UCCE Call Flow Outbound Option with SIP Proxy

UCCE Call Flow Outbound Option with SIP Proxy

Ideally I would have had all the logs for all the devices at the same time, but unfortunately that wasn’t the case. You will notice that the timestamps jump around as some logs are from other time frames. However, I’ve tried to match up all unique identifiers across all the logs so you can follow it along. The unique identifiers you want to take note of are:

2145551234: Customer phone number campaign is going to dial.
016: The dialer port.
10241: Correlation ID of initial call to customer.
10242: Correlation ID of call to IVR.

1. An unattended IVR campaign starts. Customer records are delivered to the Dialer. (The ANI and the port are key to be able to trace what the dialer is doing.)

badialer:
10:55:33:059 dialer-baDialer Trace: (Customer) SetCallResults(): ID: [-2147483601 in DL_5008_5031], skill: [6924], result: [1] [DIAL_RESERVED], now: [Thu Mar 4 10:55:33 2021], callback: [Thu Mar 4 10:55:32 2021]. 
10:55:33:059 dialer-baDialer Trace: (CUSTMGR) SendRecord(): Send customer: [2145551234] record ID: [-2147483601], in: DL_5008_5031 to port: [016]. 
10:55:33:059 dialer-baDialer Trace: (IVR) Record available event, port: [016], phone: [2145551234].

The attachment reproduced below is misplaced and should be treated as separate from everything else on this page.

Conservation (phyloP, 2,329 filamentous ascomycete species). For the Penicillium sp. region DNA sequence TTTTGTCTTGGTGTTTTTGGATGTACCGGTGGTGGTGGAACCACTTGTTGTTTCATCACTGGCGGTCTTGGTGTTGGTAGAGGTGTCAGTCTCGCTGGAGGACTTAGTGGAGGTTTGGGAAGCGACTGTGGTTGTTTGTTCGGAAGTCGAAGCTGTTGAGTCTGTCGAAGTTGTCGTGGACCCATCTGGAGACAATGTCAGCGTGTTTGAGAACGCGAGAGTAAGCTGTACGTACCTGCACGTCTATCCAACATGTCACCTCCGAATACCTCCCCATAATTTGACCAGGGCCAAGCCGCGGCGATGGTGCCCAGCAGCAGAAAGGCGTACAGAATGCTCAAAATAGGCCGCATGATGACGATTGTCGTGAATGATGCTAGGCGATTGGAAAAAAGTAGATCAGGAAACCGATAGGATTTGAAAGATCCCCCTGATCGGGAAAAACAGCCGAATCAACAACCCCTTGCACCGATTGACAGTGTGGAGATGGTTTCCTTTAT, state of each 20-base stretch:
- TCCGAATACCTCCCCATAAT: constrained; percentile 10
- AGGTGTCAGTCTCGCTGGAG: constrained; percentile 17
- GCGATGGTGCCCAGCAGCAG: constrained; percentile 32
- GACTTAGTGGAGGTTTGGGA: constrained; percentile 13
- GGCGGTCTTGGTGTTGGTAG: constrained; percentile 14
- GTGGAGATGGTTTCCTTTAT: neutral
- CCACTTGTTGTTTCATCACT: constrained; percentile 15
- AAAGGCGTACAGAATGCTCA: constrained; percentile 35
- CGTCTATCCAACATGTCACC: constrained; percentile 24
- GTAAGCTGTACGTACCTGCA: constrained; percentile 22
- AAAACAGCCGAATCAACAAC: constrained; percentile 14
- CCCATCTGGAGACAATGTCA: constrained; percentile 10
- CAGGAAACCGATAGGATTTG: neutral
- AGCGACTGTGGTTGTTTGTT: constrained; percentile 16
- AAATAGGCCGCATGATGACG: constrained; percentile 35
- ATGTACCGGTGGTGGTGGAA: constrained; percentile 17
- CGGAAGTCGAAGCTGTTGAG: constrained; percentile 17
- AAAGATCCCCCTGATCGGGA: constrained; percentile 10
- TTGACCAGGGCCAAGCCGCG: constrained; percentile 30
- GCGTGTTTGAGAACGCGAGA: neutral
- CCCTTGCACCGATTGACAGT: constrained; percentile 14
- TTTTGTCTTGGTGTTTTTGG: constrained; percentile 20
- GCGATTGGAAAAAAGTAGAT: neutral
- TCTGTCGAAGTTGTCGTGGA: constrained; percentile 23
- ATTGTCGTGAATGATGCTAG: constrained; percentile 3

10:55:33:059 dialer-baDialer Trace: (CPORT) SetState(): Port: [016], state: [PORT_DEVICE_ATTRIB].

2. The Dialer asks the SIP Proxy to forward an invite to an available gateway to start a call. (CUSP logs are a bit of a pain, I recommend you download them via FTP instead of doing it from the GUI. This is a great guide on log settings. Ultimately, here we want to make sure that the CUSP knows where to send the request.)

badialer:
10:55:33:059 dialer-baDialer Trace: (SIPDisp) Dial, port: [016], phone: [22222912145551234], lDialTimeoutSec: [32]
CPA parameters: AP: [2500], MinSP: [608], MinVSpeech: [112], MaxTA: [5000], MaxTone: [30000]. 
10:55:33:059 dialer-baDialer Trace: (IVR) Dialing, phone: [22222912145551234], port: [016], ring timeout: [32], state: [PORT_DEVICE_ATTRIB]. 
10:55:33:059 dialer-baDialer Trace: (CPORT) SetState(): Port: [016], state: [DIAL_CUSTOMER].
CUSP:
[REQUESTI.26] DEBUG 2021.03.04 14:27:34:468 nrs.FieldSelector - getUriPart: URI - sip:22222912145551234@{CUSP} part 6
[REQUESTI.26] DEBUG 2021.03.04 14:27:34:468 nrs.FieldSelector - Requested field 45
[REQUESTI.26] DEBUG 2021.03.04 14:27:34:468 nrs.FieldSelector - Returning key 22222912145551234
[REQUESTI.26] DEBUG 2021.03.04 14:27:34:468 nrs.XCLPrefix - Leaving getKeyValue()
[REQUESTI.26] DEBUG 2021.03.04 14:27:34:468 modules.XCLLookup - table=Prod-CCE-Table, key=22222912145551234
[REQUESTI.26] INFO 2021.03.04 14:27:34:469 modules.XCLLookup - table is Prod-CCE-Table
[REQUESTI.26] DEBUG 2021.03.04 14:27:34:469 routingtables.RoutingTable - Entering lookup()
[REQUESTI.26] DEBUG 2021.03.04 14:27:34:469 routingtables.RoutingTable - Looking up 22222912145551234 in table Prod-CCE-Table with rule prefix and modifiers=none
...
[REQUESTI.26] DEBUG 2021.03.04 14:27:34:470 loadbalancer.LBBase - Entering getServer()
[REQUESTI.26] DEBUG 2021.03.04 14:27:34:470 loadbalancer.LBBase - Entering initializeDomains()